The future of the Internet: Will societal norms hold up?

After having read Jonathan Zittrain’s “The Future of the Internet,” I have been thinking a lot about what the future holds, and the importance of finding a solution between maintaining an open Internet and handling underlying privacy and security issues.
Zittrain places a lot of emphasis and hope in Wikipedia’s model of a kind of bottom-up hierarchy. The hierarchy in Wikipedia is one in which the main editors or site “leaders” are not dictating the content. Instead, they merely manage content while absolutely anyone can contribute to articles.

This model works for Wikipedia, for the most part. Many would argue that the crowd-sourced Web site is exactly what the Internet was intended for.  Rules have evolved and changed over time as the site has expanded.

But can Wikipedia be held up as a model that could scale to become mainstream?

As Solove pointed out in “Future of Reputation,” norms evolve over time, guiding society and potentially having a larger impact on social behavior than the law. But can this idea completely transfer to our behavior on the Internet?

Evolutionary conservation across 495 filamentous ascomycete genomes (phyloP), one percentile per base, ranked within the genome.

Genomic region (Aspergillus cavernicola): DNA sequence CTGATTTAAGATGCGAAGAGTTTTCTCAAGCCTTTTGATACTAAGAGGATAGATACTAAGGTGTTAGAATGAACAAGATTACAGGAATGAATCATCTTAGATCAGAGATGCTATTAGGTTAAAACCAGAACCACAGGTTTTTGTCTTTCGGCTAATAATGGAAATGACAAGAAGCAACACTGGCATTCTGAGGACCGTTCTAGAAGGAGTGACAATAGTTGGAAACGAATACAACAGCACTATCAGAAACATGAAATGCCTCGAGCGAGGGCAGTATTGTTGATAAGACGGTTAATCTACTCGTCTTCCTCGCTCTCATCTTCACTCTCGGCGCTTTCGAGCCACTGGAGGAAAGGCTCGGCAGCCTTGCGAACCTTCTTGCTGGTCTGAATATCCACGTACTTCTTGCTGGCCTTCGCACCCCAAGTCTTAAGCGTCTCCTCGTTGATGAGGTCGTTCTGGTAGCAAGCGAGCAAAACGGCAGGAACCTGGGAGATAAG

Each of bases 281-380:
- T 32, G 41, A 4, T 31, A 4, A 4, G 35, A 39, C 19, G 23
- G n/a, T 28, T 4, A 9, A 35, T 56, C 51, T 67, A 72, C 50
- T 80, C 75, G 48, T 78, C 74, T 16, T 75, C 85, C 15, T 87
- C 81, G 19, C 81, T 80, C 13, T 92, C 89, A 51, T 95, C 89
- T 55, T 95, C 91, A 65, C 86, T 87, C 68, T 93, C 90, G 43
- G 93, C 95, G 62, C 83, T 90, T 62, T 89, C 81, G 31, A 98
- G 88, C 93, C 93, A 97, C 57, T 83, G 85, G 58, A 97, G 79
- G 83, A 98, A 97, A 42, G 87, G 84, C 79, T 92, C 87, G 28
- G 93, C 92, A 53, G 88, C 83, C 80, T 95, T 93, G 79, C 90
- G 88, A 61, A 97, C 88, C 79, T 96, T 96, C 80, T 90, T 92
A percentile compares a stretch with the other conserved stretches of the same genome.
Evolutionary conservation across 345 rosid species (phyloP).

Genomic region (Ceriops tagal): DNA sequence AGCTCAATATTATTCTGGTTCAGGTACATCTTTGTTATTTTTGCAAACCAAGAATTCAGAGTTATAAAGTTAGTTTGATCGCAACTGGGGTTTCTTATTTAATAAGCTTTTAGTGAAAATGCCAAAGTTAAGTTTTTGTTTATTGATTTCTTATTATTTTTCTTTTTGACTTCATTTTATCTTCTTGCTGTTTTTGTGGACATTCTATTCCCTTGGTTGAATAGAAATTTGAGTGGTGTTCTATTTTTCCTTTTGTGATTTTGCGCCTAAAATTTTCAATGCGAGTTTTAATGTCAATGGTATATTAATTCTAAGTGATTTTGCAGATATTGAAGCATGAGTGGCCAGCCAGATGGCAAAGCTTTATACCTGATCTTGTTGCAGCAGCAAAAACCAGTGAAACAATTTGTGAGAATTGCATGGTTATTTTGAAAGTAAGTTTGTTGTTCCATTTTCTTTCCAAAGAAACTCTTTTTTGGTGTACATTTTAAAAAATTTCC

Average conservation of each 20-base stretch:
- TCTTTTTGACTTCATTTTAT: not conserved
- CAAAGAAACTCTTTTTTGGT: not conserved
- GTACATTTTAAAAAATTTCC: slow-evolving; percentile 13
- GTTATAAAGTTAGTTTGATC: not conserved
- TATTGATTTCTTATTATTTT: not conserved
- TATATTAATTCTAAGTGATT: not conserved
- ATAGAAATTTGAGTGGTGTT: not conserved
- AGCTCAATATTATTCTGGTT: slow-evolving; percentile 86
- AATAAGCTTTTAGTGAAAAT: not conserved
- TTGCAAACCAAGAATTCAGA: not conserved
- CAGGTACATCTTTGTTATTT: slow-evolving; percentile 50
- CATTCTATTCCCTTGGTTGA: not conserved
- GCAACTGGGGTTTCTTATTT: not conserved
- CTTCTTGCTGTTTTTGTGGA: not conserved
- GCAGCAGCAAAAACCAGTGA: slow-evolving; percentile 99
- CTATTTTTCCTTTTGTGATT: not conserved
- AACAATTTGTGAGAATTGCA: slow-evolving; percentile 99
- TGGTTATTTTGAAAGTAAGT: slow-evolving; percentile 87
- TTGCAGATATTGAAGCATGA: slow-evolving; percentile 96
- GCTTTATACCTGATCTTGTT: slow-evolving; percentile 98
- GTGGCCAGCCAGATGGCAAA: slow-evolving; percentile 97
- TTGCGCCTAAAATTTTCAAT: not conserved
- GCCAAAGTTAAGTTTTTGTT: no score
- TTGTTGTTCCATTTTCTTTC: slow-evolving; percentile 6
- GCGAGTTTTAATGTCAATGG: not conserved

I’m not sure.

I like Wikipedia and enjoy the overall concept, but I don’t think that it would fair well large scale. Imagine if the Internet as a whole operated in this fashion? Wikipedia has a couple hundred main editors. But who would comprise hierarchy equivalent to this on the Internet? There are enough issues with the Internet in terms of international law and Internet governance. I just think it would be more of a struggle to develop a group of “leaders” who would be able to resist becoming over-zealous and too powerful.

In addition, while Zittrain makes valuable arguments about how worms on the Internet have resisted full-scale destruction across various nodes, I don’t know how long this will hold up for—especially if we keep the Internet entirely open with just a few small rules.

Wikipedia is a small-scale example in comparison. And there are issues that arise every day. Some articles have to be blocked temporarily or heavily edited. False information is often presented within different entries that are often not discovered for significant amounts of time. If this many problems can occur on one Web site, what would happen if we took this approach for the Internet as a whole?

I just think that it’s too much for a relatively small amount of people to manage. In addition, I think that social norms and societal pressures may hold up for a while, but there will always be someone presenting false information, or collaborating to build a worm. We need to preserve the fundamental principles on which the Internet was founded, without relying too much on norms to hold the enormous network together.

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